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I used to attend conferences and leave refreshed and energetic. There was fellowship, sharing of ideas and strategies, and optimism. I’d return to my workplace (and reality) with presentation slides, pamphlets and business cards ready to change the world, only to sit at my desk and think to myself, “That stuff will never work here.” We just don’t realize how many of our professionals leave feeling the same way, and it’s these enlightened yet discouraged practitioners that attend one or two sessions and never return, not being able to justify the investment to their employers.
Because all industries have different needs and HR means different things to different companies, blanket philosophies and general HR “How To’s” miss so many of our colleagues where they are, leaving them to fend for themselves in their space. Talk of shifts and access make great sound bites, but application in some settings are stifled or shut down before they begin because of how our organizations are structured, their shear size, lack of advocates or where and how their organization spend their money.
A majority of our HR colleagues are fighting what seem to be loosing battles, with ideas for change and progress being shot out of the sky by skud-like bureaucracies and old-school thinking that leave them contemplating if the battles are even worth the scars. They want to treat employees as if they are more than numbers, more than personnel action forms, but it’s more frequent than not that their people decisions must be based on spreadsheets as opposed to individual’s strengths, weaknesses and potential. Many practitioners’ routines are more similar to that of actuaries and paper pushers than that of people officers…and it wears on them.
It’s hard to preach engagement when they themselves aren’t engaged. How does one encourage the masses when they are worn out and beat down by a system that doesn’t appreciate their skills and knowledge? At what point does the practitioner wave the white flag and accept that until the current leadership dies off or retires that the status quo will remain in tact?
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One Step at a Time HR
Like many that came before us, we must realize that we may not see the fruits of what we are fighting for. I read and hear stories of how my ancestors fought and scraped to ensure that those that came after them would have opportunities. Because of their sacrifices, I’m able to do what I do now. I have resources at my disposal that they never could have imagined. They were encouraged by the fact that their legacy would be greater than their current reality. They fought on because the foundation they laid would result in change and fairness.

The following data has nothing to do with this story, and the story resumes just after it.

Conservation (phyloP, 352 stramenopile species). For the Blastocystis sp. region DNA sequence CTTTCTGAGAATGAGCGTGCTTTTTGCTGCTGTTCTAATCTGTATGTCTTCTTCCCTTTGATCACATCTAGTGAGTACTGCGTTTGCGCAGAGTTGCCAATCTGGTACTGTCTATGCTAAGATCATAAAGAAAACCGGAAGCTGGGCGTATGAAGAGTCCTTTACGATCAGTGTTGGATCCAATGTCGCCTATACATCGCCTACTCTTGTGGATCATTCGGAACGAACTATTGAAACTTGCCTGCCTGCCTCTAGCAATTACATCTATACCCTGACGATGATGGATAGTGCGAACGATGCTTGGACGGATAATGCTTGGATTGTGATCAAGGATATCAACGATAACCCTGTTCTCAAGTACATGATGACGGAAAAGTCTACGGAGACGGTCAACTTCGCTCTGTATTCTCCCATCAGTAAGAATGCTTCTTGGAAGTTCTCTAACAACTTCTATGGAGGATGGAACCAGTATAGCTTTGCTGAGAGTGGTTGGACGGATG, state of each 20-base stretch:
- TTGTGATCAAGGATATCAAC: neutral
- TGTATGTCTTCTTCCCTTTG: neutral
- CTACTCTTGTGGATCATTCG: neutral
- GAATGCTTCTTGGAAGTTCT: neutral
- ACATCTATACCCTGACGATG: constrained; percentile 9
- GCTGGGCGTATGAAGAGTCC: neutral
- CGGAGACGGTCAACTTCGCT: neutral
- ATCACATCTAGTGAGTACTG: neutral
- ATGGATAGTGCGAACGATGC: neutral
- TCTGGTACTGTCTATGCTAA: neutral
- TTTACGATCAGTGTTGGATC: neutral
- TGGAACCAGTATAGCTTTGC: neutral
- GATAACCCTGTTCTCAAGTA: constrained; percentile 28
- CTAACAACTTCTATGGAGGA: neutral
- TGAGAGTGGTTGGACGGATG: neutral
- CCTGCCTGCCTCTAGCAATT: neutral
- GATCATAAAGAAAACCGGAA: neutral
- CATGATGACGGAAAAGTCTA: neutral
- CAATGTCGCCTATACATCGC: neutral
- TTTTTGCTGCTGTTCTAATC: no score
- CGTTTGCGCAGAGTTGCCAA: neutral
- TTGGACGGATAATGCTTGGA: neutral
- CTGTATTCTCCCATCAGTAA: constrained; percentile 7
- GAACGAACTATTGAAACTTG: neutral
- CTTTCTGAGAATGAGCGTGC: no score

That’s where our hope lies…that our trenches will be someone else’s bridges…that our scars will be someone else’s victories…that our obstacles will be the next HR generation’s steppingstones…that everything we manage to put in place now will result in change and impact our organizations and the lives of those after us. Old ways of running businesses will die. Old ways of viewing human capital as mere numbers will fade away. Current processes will adapt to the times and the workforce. But the road must be paved now with our work, sweat, and tears.
The work of an HR practitioner is not always happy work. The bad days will outnumber the good. We will question our purpose and contemplate quitting…trust me, every night I tell myself that I’m not going back in there! We must fight on because there is no one else equipped to do what we do. We know people work, not just paperwork. We know and see the value in the humans behind those statistics and that they are really the reason we develop policy, fight for diversity and voice reason while others are working for their own self-interest. We do it for them, not to say we did it, not to flex our muscle, but to align our departments with the true mission and values of our organizations while working to maximize the potential of our greatest assets…our employees.
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We are and must remain a self-engaged discipline, one that works without validation. We make due with what we are given and impact change from the bottom up, literally fighting uphill battles. Someone has to fight them. It might as well be us. We may not make it there with them, but we as a discipline will make it, and it’s in our knowing that that we must find the strength to keep fighting the good fight HR.